Biological Diversity, Refreshing Lake Michigan Waters, And Great Beaches Await At Indiana Dunes National Lakeshore

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Swimmers savor the long summer days in Indiana Dunes National Lakeshore / NPS

Indiana Dunes National Lakeshore shares Lake Michigan with Sleeping Bear Dunes, which is 275 miles to the north. Indiana Dunes is a quilted landscape of sorts, interspersed as it is with industrial sites and a state park. Yet this lakeshore provides an escape to the beach and offers a cultural window into the past.

Despite the crowding of the surrounding urban environment, Indiana Dunes is a rich ecological island. Though it covers just 15 miles of beachfront, and 15,000 acres overall, the biological diversity here is among the highest in the National Park System.

Pinhook Bog, for example, is Indiana’s only true bog. Here a layer of sphagnum moss floats atop an ancient lake and serves as the rooting medium for a forest. The Cowles Bog Complex is a mix of wetlands that is a small remnant of an area known as the Great Marsh, where an open body of water flowed into Lake Michigan 4,000 years ago. The bog is being restored with native plants with a goal to boost the lakeshore’s biological diversity, provide a resting place for migratory birds, and create a rich outdoor classroom.

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Cowles Bog can be a great birding area/NPS

You can explore the lakeshore’s environment by examining glacial moraines left behind 14,000 years ago by retreating Wisconsin glaciers, fishing the Little Calumet River, or strolling through an oak forest. Tours of Pinhook Bog are possible, too, though you have to go with a ranger.

Of course, summertime beckons visitors to the beach and the cool waters of Lake Michigan. Families should consider heading to the lakeshore’s West Beach, which in 2011 was recognized by Parents Magazine as one of “America’s Ten Best Beaches for Families.” Kayakers can paddle along a 15-mile stretch of the Lake Michigan Water Trail that runs between Chicago, Illinois, and Michigan City, Indiana. When completed, the water trail is expected to loop along the entire 1,600-mile coastline of Lake Michigan.

If You Go

While Lake Michigan’s waters can be refreshing, they can also be dangerous. Under extreme conditions the lake can take on the appearance of a sea, with high waves and dangerous rip currents.

Though it’s been more than 70 years since the 1933 World’s Fair was staged, you can still tour five historic homes from that World’s Fair. The Century of Progress tours in October let you see the insides of the Cypress Log Cabin, House of Tomorrow, Florida Tropical, Armco Ferro, and Wieboldt-Rostone houses. Watch the lakeshore’s website for details for this year’s tours.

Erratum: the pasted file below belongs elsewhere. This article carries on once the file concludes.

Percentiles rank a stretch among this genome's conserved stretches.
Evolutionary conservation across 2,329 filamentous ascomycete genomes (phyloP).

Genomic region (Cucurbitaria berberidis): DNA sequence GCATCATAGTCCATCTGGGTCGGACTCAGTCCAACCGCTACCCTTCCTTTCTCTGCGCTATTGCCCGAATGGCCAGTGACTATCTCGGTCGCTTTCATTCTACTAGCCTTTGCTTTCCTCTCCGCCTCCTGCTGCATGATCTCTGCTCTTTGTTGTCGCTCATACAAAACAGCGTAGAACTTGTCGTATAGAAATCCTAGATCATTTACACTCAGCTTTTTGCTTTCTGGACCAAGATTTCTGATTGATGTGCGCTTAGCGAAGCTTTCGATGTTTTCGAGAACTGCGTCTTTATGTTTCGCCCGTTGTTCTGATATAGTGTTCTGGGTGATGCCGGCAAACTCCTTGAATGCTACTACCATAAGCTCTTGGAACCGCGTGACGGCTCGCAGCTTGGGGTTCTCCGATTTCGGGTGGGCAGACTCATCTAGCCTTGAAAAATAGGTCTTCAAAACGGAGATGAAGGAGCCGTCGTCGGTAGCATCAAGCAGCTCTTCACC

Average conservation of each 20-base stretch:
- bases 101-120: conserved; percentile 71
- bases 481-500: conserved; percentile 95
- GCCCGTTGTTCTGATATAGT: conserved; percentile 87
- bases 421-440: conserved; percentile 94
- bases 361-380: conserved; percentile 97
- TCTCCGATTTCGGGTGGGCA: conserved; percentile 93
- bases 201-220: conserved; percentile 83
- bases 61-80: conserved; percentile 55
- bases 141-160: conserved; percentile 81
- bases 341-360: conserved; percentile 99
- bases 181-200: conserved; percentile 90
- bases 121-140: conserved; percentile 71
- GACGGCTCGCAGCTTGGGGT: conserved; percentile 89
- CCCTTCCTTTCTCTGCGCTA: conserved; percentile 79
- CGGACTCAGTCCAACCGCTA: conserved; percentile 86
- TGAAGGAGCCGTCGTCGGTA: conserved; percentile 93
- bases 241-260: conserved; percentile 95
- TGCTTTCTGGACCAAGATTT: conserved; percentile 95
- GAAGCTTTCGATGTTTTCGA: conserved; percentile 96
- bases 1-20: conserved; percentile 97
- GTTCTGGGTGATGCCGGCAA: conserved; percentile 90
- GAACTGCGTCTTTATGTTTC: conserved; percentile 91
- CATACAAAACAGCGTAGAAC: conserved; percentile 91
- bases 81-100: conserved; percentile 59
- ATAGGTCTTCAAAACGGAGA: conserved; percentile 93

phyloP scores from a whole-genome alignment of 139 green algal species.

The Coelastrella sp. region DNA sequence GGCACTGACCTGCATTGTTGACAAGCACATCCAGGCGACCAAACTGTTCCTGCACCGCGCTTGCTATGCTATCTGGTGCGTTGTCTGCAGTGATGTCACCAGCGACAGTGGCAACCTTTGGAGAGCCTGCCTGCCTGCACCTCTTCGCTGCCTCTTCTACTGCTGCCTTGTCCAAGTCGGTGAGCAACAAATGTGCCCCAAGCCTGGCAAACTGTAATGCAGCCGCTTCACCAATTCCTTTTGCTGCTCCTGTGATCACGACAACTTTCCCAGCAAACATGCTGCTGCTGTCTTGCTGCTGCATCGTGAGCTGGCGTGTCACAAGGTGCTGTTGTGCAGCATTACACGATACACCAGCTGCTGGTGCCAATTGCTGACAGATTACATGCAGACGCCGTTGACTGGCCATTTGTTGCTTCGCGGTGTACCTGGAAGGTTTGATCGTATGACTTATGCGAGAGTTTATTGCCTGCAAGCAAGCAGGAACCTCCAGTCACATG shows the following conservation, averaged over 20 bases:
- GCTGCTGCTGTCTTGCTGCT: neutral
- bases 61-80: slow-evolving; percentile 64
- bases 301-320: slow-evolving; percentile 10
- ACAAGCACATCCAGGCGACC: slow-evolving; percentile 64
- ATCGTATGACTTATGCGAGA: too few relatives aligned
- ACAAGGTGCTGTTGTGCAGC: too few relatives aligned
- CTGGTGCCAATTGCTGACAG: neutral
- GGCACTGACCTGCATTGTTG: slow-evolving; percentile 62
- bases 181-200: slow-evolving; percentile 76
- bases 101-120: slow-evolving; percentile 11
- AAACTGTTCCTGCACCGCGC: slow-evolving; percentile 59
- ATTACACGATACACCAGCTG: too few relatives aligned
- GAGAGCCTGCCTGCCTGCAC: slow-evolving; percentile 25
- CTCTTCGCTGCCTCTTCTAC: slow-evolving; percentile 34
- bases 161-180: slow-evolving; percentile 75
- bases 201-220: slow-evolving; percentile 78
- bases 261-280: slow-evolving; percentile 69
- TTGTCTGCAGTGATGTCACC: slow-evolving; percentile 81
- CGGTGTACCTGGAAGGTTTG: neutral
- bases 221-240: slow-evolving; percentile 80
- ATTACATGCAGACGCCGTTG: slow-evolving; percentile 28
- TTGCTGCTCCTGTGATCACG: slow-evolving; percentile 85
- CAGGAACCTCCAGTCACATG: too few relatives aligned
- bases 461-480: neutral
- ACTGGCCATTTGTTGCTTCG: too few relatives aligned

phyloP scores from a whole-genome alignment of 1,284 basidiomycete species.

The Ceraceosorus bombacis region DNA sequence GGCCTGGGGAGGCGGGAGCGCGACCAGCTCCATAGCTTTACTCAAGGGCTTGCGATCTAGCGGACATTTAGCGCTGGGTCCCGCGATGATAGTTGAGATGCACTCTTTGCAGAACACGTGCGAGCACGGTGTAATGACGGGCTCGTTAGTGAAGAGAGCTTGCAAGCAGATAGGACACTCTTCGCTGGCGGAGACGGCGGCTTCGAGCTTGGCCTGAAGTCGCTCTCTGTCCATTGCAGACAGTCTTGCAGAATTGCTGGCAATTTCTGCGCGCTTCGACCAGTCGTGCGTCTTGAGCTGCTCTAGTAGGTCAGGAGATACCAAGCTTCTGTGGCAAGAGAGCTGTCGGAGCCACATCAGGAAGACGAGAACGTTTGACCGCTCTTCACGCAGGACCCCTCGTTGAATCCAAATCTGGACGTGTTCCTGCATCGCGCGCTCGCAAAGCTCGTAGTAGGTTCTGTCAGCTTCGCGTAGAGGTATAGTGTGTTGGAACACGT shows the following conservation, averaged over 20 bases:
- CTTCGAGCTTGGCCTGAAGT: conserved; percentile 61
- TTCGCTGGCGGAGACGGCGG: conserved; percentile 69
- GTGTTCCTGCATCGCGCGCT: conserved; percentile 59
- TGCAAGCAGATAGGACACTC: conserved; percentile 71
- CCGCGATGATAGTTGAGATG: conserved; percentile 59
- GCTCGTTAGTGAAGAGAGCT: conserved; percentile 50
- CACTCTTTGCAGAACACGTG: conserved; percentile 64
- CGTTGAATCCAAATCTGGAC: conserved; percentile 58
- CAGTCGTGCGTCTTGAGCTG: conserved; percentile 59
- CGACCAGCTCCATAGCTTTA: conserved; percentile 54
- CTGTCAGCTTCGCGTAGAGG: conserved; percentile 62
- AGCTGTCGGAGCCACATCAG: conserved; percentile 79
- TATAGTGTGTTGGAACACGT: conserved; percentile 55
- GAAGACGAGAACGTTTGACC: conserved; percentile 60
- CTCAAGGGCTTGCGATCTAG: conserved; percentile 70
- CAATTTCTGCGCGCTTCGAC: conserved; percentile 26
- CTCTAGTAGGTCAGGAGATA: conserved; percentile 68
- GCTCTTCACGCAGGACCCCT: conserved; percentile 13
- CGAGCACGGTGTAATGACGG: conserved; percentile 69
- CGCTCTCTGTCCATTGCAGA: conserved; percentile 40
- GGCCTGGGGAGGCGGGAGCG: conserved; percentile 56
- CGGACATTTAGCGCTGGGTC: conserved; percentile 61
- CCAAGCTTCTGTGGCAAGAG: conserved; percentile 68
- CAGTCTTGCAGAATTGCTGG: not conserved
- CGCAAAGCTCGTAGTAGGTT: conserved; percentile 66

Head to Indiana Dunes in March and you can take part in Maple Sugar Time at the historic Chellberg Farm, when the pioneer art of boiling down sap in open iron kettles over wood fires is practiced.

Comments

Great to see some NPT props for our National Lakeshore! A few more insider tips: + the Pinhook Bog tours are very cool (make sure to look very closely for the carnivorous plants!) but the hours are very limited: 1-3 on Sundays only, from mid-June to mid-August. I suggest calling the park's Visitor Center to confirm, 219-395-1772. The bog is fenced and locked during non-tour hours, to protect it for research and conservation.

+ the Lakeshore's challenging Mt. Baldy dune remains closed, but the adjacent Indiana Dunes State Park (with the same terrain and lakefront exposure) is promoting the "3 Dune Challenge," where fitness buffs and wannabes can enjoy great scenery and test their mettle by hiking up the region's three tallest dunes. (I did it last week and it was quite fun.) More info here: http://www.indianadunes.com/3dc/ 

+ great tip on the Century of Progress Worlds Fair homes tour, but social media and other publicity has made this an increasingly tough ticket to get! The NPS opens reservations around the end of August (slight fee for shuttle transport) and they go very quickly, so be on top of this if you really want to go. Tours are offered only one day each October.

+ the hamlets of Beverly Shores (where I reside part-time) and Dune Acres are "island communities" within/on the Lakeshore, and each have train stations with service directly from downtown Chicago via the South Shore Line (70-80 minutes from Millenium Station, $8.50 or so each way), making the Dunes a great day trip away from the city. The Beverly Shores station is a very short walk from the campground for the National Lakeshore. There is another larger campground at the State Park.

+ my favorite two seasons in the Dunes are autumn and winter, with glorious (and often deserted) trails for leaf-peeping, biking, bird-watching, and even cross country skiing. Check out a sampling of Indiana Dunes National Lakeshore flora and fauna of all seasons at my photo gallery.